Brent Crude Oil Finally Hits $50 A Barrel

Published at 09:19AM - 26/05/16

The price of Brent crude oil has topped US$50 per barrel – the first time the oil benchmark has achieved such a high this year, and the first time since November 2015.

Supply disruptions caused by a major wildfire in Canada and a rising global demand are the main causes of this surge.

Other reasons include recent talks between OPEC and Russia about stalling oil production, short-term disruptions in oil supplies which have offset production from Iran and Saudi Arabia and pipeline attacks in Nigeria, together with a rise in demand in China, India and Russia.

Brent Crude Oil Hits $50 A Barrel

According to the U.S. Department of Energy Information Administration, oil inventories have taken a hard hit following the wildfire in Canada, which caused a loss of around one million barrels per day.

Overall, there has been a decrease of 4.2 million barrels to 537.1 million barrels in the week ending on May 20.

This shows a 80% rise in Brent crude prices since it hit prices below US$28 per barrel in the beginning of 2016, a 13-year low.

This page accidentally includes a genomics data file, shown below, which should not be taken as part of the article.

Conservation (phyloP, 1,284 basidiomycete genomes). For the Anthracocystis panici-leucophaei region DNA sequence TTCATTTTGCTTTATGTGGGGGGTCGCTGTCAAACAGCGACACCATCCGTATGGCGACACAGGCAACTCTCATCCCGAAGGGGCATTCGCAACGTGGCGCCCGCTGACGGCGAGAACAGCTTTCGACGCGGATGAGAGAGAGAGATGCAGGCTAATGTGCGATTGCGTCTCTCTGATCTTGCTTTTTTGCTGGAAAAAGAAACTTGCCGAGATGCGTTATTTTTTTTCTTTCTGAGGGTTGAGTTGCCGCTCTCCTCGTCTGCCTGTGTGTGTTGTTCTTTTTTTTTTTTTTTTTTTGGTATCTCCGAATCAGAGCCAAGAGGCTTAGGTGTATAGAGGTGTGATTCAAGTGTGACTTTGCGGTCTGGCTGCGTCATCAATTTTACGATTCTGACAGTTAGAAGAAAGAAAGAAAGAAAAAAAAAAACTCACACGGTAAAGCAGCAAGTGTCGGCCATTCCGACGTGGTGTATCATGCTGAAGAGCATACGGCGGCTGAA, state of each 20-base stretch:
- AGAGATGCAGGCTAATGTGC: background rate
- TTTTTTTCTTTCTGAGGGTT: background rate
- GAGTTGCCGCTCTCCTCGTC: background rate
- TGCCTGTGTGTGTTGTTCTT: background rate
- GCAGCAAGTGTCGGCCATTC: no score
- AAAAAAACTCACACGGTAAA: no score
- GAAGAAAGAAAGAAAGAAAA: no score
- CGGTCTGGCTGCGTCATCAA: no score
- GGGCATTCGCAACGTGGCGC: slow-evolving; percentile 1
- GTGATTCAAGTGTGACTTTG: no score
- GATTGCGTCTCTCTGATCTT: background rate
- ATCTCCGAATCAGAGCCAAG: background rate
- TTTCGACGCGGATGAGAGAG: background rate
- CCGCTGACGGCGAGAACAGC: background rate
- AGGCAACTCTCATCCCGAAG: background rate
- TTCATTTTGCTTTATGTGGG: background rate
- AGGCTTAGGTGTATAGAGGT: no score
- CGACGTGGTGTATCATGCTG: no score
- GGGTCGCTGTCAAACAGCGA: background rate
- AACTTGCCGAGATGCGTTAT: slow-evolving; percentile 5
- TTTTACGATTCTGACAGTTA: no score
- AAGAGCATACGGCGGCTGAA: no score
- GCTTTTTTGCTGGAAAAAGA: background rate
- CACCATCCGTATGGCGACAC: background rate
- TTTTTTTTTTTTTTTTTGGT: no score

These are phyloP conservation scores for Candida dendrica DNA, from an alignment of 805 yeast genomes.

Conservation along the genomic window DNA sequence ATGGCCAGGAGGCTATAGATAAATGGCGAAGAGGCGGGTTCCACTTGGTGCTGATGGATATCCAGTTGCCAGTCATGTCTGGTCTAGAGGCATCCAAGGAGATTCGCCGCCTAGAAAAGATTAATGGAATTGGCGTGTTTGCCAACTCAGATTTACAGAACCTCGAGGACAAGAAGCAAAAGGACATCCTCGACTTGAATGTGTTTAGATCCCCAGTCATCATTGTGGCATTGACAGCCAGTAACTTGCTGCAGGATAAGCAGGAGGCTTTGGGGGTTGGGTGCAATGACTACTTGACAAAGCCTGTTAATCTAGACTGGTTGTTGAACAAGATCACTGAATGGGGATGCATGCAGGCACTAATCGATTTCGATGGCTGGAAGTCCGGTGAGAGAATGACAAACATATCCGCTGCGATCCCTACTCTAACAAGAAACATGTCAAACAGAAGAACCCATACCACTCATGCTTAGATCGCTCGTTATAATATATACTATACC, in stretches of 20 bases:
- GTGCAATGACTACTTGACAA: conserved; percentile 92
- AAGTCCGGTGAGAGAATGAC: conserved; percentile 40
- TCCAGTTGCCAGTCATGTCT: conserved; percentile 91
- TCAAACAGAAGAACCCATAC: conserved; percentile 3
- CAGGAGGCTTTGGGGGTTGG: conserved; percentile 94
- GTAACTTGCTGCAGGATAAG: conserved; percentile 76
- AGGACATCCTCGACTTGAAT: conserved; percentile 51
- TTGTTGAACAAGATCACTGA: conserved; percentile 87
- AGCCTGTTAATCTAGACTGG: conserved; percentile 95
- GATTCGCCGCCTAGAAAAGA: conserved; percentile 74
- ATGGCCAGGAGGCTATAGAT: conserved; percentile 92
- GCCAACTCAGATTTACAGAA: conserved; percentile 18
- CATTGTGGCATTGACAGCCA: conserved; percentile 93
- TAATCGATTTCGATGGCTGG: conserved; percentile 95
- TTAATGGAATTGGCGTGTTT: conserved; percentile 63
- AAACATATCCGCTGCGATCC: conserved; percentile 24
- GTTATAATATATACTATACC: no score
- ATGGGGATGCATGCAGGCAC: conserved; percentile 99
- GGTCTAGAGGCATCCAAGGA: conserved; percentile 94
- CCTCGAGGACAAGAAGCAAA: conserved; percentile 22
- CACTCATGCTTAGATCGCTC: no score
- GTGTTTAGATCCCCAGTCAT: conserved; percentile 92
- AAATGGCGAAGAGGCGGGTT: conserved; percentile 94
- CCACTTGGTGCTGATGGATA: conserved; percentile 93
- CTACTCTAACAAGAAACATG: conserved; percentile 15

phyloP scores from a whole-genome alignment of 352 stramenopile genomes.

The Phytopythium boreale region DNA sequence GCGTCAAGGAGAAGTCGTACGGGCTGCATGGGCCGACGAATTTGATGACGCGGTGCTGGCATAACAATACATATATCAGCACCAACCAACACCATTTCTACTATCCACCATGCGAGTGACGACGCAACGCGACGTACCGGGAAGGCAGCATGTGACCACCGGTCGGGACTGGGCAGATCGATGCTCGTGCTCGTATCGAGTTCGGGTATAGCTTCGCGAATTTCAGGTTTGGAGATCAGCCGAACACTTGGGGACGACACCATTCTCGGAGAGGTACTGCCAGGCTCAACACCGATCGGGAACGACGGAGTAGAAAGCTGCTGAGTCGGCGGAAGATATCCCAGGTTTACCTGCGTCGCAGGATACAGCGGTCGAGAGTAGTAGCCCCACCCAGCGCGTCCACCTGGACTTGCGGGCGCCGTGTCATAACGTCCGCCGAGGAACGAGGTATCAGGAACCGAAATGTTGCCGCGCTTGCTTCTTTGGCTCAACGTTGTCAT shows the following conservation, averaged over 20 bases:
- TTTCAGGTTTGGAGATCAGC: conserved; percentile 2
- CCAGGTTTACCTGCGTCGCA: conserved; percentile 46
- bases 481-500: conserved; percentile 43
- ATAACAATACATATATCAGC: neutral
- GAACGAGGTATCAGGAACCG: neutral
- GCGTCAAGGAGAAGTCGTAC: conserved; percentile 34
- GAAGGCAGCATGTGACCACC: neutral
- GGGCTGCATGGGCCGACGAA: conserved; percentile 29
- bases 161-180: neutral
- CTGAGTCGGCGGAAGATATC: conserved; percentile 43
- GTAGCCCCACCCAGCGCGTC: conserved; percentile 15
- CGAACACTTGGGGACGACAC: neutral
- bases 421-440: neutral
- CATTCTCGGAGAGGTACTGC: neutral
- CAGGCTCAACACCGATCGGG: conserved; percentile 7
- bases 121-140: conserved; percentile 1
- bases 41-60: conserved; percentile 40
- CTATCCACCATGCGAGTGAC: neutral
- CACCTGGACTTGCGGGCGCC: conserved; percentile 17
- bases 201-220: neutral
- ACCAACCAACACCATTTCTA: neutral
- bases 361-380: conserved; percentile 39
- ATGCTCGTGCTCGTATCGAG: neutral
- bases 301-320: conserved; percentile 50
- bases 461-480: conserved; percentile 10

More Optimism Across The Industry

Analysts are now starting to raise their forecasts to accommodate to the shy rise. Earlier this month analysts oil Alahdal A Hussein wrote an article for Offshore Post quashing the claims of corporates such as Morgan Stanley, who claimed the $50 mark wasn’t likely. Read it here

Goldman Sachs, who had suggested in September last year that oil prices could sink to US$20 per barrel, announced earlier this month that crude prices are now expected to hit US$50 in the second half of the year and US$60 by the end of next year.

Meanwhile, oil firms also seem to be anticipating a rise in crude prices, with BP budgeting for US$50 to US$55 per barrel in 2017.

This comes as a big change in forecasts if compared to earlier estimates. In the beginning of this year, for instance, the World Bank had estimated that the average spot price for crude would fall further this year to US$37 per barrel, while the International Monetary Fund (IMF) expected a similar decline.

However, earlier this month, the Economist Intelligence Unit (EIU) predicted a near rebalancing of the oil market.